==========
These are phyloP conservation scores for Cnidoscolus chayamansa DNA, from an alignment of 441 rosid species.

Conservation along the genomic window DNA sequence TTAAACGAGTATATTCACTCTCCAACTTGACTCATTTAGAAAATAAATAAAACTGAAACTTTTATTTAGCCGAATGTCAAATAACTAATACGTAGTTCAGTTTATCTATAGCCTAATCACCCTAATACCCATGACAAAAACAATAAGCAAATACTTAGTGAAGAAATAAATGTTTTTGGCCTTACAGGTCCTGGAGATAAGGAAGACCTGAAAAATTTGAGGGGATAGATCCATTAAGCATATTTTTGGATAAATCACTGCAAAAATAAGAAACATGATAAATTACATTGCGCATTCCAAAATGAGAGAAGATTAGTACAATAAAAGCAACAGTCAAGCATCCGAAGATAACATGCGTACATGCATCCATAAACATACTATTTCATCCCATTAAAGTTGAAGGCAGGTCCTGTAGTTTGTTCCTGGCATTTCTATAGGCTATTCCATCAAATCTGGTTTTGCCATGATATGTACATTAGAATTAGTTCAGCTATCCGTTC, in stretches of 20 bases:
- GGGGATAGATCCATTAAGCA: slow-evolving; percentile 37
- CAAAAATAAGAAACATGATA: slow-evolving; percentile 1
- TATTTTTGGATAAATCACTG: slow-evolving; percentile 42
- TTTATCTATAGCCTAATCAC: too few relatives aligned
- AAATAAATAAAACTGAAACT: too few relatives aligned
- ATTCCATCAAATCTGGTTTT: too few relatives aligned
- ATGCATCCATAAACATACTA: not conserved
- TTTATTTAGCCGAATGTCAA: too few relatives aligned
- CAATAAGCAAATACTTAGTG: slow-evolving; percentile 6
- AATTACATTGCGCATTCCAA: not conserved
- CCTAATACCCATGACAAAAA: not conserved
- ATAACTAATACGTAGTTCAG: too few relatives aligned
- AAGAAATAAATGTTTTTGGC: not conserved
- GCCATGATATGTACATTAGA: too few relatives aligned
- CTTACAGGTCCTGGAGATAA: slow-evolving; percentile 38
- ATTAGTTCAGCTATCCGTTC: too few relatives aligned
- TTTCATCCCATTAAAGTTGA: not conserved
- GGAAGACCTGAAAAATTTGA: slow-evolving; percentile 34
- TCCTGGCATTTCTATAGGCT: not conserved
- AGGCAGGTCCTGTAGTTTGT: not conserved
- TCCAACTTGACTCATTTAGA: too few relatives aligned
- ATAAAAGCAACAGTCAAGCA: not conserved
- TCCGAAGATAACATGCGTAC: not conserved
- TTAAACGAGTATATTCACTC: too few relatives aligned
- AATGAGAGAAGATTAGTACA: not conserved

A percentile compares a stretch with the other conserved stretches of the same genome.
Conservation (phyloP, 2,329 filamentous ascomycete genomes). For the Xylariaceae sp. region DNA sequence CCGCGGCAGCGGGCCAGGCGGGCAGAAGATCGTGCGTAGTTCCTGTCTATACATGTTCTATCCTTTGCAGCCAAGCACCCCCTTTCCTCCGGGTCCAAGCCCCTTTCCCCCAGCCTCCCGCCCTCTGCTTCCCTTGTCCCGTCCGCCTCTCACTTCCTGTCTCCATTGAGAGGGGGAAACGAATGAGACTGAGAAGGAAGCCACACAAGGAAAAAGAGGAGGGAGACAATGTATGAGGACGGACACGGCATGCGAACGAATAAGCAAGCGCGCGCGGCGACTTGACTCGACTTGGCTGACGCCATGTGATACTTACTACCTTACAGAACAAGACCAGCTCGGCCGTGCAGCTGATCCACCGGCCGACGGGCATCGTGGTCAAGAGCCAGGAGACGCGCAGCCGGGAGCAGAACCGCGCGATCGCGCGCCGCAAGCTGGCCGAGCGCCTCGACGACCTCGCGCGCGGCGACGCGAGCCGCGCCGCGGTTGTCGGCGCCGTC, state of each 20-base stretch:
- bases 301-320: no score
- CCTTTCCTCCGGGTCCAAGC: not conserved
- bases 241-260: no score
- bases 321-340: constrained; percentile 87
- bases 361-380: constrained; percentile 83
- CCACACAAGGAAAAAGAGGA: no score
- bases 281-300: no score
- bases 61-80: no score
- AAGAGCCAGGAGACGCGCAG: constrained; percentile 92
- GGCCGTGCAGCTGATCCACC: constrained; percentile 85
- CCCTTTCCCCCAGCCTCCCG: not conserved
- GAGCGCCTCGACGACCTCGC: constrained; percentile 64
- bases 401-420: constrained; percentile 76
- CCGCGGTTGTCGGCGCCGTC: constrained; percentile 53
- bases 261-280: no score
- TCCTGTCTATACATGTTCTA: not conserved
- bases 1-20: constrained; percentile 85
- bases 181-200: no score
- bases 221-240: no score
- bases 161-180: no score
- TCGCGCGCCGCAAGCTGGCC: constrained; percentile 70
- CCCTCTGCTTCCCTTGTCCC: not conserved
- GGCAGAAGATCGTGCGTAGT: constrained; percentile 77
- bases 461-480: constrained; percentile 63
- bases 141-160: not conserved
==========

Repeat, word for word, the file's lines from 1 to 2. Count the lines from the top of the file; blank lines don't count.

These are phyloP conservation scores for Cnidoscolus chayamansa DNA, from an alignment of 441 rosid species.

Conservation along the genomic window DNA sequence TTAAACGAGTATATTCACTCTCCAACTTGACTCATTTAGAAAATAAATAAAACTGAAACTTTTATTTAGCCGAATGTCAAATAACTAATACGTAGTTCAGTTTATCTATAGCCTAATCACCCTAATACCCATGACAAAAACAATAAGCAAATACTTAGTGAAGAAATAAATGTTTTTGGCCTTACAGGTCCTGGAGATAAGGAAGACCTGAAAAATTTGAGGGGATAGATCCATTAAGCATATTTTTGGATAAATCACTGCAAAAATAAGAAACATGATAAATTACATTGCGCATTCCAAAATGAGAGAAGATTAGTACAATAAAAGCAACAGTCAAGCATCCGAAGATAACATGCGTACATGCATCCATAAACATACTATTTCATCCCATTAAAGTTGAAGGCAGGTCCTGTAGTTTGTTCCTGGCATTTCTATAGGCTATTCCATCAAATCTGGTTTTGCCATGATATGTACATTAGAATTAGTTCAGCTATCCGTTC, in stretches of 20 bases: